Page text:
Cotton, Slavery, and the Transformation of Texas
by Andrew J. Torget
The Heritage Society Tea Room
Free for members, $5 for non-members
Andrew J. Torget, historian and professor at the University of North Texas, will give a lecture based on his new book, Seeds of Empire: Cotton, Slavery, and the Transformation of the Texas Borderlands. Seeds of Empire tells the remarkable story of how the cotton revolution of the early nineteenth century transformed northeastern Mexico into the western edge of the United States, and how the rise and spectacular collapse of the Republic of Texas as a nation built on cotton and slavery proved to be a blueprint for the Confederacy of the 1860s.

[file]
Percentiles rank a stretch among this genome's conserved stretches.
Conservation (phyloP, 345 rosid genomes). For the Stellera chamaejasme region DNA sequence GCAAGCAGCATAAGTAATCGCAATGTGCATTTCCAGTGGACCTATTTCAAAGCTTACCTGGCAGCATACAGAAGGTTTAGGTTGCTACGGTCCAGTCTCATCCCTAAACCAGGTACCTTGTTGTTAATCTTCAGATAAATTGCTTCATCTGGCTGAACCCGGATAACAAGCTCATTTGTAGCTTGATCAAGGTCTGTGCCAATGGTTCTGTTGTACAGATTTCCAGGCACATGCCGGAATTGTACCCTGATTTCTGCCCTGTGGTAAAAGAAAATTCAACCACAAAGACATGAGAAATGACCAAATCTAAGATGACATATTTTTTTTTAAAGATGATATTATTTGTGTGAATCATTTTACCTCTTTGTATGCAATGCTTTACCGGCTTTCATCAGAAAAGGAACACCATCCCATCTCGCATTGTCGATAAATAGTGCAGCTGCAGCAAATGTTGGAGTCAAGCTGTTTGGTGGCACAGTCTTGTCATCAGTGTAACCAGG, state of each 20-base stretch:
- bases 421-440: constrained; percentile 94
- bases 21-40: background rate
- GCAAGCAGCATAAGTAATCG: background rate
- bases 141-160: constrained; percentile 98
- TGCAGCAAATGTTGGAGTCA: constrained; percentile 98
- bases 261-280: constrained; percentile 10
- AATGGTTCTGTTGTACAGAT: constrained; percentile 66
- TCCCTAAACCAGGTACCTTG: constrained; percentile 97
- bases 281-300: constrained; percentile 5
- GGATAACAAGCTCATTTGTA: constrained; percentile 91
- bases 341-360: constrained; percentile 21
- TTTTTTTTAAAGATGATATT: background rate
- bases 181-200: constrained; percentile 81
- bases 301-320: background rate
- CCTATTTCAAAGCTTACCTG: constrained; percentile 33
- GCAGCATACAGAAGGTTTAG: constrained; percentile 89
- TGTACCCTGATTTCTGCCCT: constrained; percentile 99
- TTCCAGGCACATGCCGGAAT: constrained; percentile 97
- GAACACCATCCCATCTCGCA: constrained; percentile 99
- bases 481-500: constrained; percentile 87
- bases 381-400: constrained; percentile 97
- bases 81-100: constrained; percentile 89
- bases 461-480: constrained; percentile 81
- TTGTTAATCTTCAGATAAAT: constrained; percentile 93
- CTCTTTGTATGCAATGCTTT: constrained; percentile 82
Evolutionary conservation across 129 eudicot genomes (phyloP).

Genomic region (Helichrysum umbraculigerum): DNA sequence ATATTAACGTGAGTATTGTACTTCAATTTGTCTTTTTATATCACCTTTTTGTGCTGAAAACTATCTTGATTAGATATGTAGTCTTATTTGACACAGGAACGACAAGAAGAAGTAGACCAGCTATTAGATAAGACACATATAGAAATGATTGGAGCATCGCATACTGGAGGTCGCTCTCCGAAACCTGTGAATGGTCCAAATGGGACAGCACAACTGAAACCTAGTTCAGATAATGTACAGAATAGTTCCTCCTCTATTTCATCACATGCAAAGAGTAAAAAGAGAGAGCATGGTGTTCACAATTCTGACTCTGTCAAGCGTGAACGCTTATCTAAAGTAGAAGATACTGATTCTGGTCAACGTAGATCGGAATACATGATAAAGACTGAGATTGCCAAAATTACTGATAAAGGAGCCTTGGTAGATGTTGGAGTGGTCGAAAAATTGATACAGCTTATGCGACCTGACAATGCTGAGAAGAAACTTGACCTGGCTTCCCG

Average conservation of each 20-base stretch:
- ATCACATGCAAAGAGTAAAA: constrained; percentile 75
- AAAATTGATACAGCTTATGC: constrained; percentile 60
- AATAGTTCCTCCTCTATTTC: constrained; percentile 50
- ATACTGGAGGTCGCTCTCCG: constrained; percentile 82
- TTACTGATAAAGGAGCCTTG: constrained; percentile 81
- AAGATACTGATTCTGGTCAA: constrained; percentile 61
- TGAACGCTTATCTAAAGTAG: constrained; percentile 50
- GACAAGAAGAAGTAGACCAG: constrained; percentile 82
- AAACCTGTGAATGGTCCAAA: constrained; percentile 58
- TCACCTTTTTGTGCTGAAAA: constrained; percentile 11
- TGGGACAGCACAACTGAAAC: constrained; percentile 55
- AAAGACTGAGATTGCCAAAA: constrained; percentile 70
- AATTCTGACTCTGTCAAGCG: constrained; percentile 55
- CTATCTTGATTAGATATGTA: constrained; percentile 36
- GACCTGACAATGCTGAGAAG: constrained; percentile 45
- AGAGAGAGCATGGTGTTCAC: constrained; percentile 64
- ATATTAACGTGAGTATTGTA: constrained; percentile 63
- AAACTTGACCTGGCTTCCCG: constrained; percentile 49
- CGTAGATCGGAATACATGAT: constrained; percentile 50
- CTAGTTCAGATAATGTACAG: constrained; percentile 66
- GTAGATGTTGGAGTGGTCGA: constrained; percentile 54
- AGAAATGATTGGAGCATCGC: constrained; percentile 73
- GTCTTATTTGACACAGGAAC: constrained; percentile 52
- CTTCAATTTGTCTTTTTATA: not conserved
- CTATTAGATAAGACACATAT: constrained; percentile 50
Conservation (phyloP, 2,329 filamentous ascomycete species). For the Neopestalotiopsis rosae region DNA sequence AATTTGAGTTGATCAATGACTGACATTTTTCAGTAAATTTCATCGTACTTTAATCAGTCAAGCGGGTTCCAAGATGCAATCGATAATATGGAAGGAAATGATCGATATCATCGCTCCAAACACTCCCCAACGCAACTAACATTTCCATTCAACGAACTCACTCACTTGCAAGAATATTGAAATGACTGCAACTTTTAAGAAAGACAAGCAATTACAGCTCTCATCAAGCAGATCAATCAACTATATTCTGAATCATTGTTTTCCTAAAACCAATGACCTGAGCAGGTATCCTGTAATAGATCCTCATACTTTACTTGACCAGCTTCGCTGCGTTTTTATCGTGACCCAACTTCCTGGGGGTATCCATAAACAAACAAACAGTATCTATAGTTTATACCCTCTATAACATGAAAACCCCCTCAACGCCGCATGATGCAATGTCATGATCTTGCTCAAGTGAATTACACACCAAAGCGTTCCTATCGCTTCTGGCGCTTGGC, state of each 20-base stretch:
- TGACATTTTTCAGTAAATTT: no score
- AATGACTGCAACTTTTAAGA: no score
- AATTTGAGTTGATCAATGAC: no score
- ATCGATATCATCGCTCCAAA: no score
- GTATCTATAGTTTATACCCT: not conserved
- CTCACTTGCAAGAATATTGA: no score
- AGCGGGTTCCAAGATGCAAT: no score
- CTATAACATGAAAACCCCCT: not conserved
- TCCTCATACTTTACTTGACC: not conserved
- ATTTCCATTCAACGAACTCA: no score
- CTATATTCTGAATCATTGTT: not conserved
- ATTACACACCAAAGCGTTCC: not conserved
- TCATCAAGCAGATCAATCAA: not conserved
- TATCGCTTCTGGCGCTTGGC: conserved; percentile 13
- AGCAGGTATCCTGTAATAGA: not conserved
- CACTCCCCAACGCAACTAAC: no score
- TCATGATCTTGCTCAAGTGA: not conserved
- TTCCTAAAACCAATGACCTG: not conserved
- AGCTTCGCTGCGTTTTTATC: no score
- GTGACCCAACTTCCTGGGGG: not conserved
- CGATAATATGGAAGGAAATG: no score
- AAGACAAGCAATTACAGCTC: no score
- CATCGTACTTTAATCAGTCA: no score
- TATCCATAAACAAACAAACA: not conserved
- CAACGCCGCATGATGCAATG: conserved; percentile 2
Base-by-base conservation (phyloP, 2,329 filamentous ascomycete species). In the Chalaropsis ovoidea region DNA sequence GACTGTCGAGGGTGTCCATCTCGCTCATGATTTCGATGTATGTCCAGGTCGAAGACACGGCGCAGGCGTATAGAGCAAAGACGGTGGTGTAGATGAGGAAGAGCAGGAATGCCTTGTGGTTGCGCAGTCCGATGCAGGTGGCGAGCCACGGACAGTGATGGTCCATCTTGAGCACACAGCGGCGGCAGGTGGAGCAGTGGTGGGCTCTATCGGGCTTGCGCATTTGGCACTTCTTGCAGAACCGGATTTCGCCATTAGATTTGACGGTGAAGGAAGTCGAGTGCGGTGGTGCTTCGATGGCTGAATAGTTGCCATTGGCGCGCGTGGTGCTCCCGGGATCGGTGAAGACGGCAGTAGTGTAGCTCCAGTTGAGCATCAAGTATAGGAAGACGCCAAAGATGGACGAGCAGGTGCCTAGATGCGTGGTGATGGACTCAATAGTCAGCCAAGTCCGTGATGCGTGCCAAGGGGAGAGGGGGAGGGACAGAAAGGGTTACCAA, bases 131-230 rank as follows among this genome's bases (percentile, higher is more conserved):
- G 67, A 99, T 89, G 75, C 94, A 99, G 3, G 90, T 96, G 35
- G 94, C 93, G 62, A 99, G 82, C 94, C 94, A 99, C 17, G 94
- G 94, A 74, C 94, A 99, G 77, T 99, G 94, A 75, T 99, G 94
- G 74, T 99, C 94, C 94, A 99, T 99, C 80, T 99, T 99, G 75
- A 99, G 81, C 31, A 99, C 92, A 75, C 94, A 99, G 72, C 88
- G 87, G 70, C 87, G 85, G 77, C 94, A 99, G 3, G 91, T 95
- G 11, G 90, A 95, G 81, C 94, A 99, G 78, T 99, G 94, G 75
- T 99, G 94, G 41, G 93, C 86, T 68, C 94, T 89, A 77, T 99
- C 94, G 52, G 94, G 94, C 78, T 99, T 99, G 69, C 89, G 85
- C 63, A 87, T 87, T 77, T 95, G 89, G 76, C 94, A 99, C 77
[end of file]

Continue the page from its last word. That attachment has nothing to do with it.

Andrew J. Torget is a historian of nineteenth-century North America at the University of North Texas, where he directs a digital humanities lab. A veteran of pioneering work in digital scholarship, he has been a featured speaker at Harvard, Stanford, Rice, Duke, Johns Hopkins, and the Library of Congress. In 2011, he was named the inaugural David J. Weber Research Fellow at the Clements Center for Southwest Studies at Southern Methodist University. His most recent book, Seeds of Empire, won eleven book prizes and awards.